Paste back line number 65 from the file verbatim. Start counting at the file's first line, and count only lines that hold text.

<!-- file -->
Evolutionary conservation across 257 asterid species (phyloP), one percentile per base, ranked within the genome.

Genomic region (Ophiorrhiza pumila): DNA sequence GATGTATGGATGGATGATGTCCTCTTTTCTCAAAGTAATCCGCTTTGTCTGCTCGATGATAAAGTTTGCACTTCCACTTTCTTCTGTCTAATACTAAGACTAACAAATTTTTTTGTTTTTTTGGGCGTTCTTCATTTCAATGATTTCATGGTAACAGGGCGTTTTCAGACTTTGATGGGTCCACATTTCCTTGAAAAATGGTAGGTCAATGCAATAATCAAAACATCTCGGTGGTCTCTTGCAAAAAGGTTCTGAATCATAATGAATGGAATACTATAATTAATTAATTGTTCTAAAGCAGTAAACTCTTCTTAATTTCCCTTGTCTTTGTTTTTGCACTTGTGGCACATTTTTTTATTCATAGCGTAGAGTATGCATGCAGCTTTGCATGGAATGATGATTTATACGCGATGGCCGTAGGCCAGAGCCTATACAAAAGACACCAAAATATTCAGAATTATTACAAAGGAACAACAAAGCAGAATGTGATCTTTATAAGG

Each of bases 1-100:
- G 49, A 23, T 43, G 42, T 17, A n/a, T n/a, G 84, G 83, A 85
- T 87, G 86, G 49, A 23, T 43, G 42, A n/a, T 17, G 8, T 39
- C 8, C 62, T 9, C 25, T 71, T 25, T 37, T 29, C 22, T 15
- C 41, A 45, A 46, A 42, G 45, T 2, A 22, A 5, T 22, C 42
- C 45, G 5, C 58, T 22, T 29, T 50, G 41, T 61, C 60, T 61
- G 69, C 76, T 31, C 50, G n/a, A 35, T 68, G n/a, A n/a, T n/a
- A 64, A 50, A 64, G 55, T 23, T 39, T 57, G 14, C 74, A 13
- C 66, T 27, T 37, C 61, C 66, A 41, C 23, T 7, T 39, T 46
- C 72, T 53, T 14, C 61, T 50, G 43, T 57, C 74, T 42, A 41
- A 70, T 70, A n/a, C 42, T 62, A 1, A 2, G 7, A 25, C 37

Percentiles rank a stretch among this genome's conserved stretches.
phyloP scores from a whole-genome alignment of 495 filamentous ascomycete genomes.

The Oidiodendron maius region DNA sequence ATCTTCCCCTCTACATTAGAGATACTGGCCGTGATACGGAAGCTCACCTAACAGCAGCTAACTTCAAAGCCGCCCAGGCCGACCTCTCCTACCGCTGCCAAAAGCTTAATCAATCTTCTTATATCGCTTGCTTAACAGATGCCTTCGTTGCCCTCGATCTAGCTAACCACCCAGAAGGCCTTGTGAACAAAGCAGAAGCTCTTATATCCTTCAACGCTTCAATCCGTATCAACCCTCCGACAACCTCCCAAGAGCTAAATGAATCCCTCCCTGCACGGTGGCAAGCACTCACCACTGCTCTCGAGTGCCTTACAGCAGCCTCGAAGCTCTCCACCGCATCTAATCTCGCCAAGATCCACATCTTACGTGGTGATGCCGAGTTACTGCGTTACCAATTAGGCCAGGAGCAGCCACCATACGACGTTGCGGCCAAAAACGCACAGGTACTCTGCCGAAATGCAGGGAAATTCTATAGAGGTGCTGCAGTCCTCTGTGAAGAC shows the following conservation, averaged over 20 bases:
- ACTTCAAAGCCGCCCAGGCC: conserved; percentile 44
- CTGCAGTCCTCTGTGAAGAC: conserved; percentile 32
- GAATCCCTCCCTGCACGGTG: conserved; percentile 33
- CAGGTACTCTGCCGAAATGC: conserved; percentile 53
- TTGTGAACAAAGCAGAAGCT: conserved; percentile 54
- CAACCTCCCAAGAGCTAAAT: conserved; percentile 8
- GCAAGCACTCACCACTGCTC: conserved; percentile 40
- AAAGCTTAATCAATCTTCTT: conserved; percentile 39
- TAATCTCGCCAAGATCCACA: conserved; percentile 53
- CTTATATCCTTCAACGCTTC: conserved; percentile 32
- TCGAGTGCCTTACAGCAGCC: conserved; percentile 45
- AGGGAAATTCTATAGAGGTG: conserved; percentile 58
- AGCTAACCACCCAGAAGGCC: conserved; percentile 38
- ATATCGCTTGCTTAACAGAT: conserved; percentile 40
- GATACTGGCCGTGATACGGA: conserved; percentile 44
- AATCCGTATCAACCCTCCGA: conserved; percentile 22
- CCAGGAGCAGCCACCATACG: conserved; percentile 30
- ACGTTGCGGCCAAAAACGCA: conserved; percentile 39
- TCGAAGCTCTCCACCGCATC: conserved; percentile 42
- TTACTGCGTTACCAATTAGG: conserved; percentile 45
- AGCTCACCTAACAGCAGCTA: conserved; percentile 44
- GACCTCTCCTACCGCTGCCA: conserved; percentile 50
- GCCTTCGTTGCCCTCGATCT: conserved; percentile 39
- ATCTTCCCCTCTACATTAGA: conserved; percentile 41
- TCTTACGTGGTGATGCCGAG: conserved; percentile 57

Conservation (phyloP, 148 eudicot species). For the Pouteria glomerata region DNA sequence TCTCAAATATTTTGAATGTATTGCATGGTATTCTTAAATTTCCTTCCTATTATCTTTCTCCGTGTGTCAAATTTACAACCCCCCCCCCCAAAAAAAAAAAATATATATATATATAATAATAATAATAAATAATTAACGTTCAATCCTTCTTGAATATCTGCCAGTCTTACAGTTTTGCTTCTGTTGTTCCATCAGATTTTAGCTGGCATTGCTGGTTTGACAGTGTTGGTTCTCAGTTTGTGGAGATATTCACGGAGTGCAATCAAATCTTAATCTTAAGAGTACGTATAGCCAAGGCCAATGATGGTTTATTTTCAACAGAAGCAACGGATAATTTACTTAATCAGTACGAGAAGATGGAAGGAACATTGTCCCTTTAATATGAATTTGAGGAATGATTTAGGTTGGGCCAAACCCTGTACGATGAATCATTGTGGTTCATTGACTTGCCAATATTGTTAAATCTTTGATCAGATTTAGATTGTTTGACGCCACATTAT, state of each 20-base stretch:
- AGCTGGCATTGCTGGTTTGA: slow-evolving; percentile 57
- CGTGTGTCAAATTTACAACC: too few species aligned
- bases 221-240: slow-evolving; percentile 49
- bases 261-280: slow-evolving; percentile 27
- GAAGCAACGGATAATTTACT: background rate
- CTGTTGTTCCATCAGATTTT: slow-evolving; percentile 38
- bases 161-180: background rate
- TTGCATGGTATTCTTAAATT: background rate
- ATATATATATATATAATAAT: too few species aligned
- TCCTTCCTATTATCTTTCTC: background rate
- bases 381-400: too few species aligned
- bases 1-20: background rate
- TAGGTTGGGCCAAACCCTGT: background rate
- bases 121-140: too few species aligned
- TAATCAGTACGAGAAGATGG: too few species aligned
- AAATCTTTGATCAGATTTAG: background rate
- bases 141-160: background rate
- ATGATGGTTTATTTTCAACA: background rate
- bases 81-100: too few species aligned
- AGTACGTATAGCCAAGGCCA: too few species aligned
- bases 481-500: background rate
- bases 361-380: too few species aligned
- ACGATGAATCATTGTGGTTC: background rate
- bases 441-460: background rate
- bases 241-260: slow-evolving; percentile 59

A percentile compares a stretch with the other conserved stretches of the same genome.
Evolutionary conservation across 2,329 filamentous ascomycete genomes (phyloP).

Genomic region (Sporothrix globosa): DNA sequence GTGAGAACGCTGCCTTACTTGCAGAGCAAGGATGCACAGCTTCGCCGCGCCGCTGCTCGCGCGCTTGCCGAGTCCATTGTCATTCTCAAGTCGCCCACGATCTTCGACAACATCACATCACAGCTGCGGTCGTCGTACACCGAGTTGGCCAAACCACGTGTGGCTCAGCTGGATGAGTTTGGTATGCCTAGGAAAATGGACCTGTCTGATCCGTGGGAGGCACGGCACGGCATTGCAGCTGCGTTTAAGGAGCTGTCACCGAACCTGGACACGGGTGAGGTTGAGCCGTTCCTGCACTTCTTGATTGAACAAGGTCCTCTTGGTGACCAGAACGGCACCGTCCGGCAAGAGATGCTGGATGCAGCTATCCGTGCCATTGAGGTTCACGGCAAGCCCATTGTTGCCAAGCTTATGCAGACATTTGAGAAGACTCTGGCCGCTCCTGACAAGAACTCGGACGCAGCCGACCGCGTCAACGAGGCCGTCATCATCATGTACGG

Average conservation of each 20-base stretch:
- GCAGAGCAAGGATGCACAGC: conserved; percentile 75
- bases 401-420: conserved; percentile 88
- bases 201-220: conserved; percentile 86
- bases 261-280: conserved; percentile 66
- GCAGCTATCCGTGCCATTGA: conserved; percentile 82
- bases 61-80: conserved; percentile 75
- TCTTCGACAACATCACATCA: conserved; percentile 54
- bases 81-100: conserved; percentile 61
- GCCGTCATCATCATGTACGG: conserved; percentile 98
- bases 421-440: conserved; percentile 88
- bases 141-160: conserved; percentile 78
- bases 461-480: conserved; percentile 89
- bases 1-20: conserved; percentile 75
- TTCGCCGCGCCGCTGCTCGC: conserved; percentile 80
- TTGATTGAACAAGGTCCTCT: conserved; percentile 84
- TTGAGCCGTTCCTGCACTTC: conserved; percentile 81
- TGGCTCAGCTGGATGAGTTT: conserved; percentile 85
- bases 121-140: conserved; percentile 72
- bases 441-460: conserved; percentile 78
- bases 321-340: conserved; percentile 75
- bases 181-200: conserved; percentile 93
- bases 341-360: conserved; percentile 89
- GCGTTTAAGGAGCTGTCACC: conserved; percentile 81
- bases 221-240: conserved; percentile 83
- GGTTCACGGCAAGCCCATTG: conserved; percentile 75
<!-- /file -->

- ACGATGAATCATTGTGGTTC: background rate